WASHINGTON: The United States upgraded Malaysia in an annual report on human trafficking on Monday despite calls by human rights groups and nearly 180 US lawmakers to keep the Southeast Asian country on a list of worst offenders in failing to suppress trafficking.

The US State Department’s annual Trafficking in Persons report also upgraded Cuba from its lowest rank for the first time since it was included in the annual report in 2003.

South Sudan, Burundi, Belize, Belarus and Comoros were downgraded to the lowest rank, Tier 3, where Thailand remained for a second straight year, alongside countries with some of the world’s worst trafficking records, including Iran, North Korea and Zimbabwe.

Malaysia’s expected upgrade to so-called “Tier 2 Watch List” status from Tier 3 removes a potential barrier to President Barack Obama’s signature 12-nation Trans Pacific Partnership, or TPP. Congress had approved legislation in June giving Obama expanded trade negotiating powers but prohibiting deals with Tier 3 countries such as Malaysia.

After Reuters reported on July 8 plans to upgrade the country, 160 members of the US House of Representatives and 18 US Senators wrote US Secretary of State John Kerry urging him keep Malaysia on Tier 3, saying they had seen no justification for an upgrade and questioning whether it was motivated by a desire to keep Malaysia in the TPP.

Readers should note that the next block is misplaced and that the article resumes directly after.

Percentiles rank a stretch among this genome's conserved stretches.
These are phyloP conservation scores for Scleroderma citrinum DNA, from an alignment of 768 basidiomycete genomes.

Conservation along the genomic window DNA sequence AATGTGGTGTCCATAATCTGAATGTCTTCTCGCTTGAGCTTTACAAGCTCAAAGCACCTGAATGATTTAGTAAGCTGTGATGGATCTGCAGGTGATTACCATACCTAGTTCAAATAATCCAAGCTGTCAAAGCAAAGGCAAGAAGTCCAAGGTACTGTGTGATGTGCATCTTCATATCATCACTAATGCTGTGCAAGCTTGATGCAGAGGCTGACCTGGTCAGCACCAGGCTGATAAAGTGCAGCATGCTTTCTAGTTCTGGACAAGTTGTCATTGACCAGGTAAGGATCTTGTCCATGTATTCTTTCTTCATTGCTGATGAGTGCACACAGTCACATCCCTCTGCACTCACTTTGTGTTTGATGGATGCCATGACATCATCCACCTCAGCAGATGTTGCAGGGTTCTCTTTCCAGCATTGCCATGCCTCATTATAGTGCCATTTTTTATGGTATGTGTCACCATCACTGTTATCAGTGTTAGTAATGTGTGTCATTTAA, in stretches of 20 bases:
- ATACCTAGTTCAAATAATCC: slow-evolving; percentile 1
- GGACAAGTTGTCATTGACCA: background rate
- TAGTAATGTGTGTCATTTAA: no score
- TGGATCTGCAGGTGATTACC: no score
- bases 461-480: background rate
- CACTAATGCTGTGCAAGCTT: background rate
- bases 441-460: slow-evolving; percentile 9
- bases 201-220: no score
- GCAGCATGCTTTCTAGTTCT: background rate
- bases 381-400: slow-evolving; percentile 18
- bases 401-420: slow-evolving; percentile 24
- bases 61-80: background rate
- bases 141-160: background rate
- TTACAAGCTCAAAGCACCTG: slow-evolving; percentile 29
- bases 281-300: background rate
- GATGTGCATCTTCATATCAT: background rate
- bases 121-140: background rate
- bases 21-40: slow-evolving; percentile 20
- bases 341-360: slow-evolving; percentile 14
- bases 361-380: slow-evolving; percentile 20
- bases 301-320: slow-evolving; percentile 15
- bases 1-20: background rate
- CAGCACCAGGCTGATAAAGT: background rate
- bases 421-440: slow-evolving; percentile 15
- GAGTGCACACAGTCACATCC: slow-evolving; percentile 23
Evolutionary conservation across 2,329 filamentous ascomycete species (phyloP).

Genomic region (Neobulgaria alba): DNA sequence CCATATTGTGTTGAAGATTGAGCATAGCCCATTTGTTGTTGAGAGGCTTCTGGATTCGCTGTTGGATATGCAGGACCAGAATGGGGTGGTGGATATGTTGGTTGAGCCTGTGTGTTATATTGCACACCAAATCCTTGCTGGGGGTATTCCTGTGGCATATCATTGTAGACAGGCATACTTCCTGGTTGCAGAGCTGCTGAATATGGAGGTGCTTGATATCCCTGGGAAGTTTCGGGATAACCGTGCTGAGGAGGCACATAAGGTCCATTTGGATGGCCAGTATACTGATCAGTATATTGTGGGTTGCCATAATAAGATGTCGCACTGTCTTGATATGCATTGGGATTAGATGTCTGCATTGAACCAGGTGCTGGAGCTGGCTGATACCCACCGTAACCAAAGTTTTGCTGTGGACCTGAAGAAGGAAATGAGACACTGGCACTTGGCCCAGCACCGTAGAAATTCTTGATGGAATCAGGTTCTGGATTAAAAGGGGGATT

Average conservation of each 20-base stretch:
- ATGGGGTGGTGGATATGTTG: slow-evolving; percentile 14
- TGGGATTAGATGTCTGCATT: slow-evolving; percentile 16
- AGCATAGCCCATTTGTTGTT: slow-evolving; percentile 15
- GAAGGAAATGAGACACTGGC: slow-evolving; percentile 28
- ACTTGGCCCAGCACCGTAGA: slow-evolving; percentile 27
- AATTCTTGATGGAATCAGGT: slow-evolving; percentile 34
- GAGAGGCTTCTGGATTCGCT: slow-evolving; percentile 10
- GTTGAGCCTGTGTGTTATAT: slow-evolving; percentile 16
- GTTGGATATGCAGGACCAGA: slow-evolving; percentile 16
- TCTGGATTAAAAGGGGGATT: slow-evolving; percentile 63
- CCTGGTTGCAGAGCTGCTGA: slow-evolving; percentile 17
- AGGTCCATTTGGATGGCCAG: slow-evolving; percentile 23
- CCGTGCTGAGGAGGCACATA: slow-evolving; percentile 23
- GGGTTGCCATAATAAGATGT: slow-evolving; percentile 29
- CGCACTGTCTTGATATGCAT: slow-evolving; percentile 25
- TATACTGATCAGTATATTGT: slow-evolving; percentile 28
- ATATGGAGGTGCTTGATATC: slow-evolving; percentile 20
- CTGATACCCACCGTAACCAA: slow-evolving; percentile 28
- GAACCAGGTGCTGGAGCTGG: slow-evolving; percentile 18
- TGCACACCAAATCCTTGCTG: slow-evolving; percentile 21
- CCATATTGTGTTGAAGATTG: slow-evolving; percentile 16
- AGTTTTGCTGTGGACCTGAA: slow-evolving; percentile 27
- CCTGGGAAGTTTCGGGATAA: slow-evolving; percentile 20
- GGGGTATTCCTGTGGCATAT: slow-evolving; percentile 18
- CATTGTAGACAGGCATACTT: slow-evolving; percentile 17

On Monday, the State Department said that while Malaysia does not fully meet minimum standards to eliminate trafficking, it was making significant efforts to do so, citing a proposed strengthening of anti-trafficking laws and a more than doubling in trafficking investigations.

Still, according to the department, Malaysian trafficking convictions declined in the 12 months to March, falling to three from nine in the period covered by the report. The report also described conditions under which migrants are still forced into labor and women and children coerced into the sex trade.

The upgrade follows international scrutiny and outcry over Malaysian efforts to combat human trafficking after the discovery in May of scores of graves in people-smuggling camps near its northern border with Thailand.

Kerry next month is expected to visit Malaysia, the current chair of the 10-nation Association of Southeast Asian Nations. Washington is seeking to promote unity within the bloc in the face of China’s increasingly assertive pursuits of territorial claims in the South China Sea, an object of US criticism. --Reuters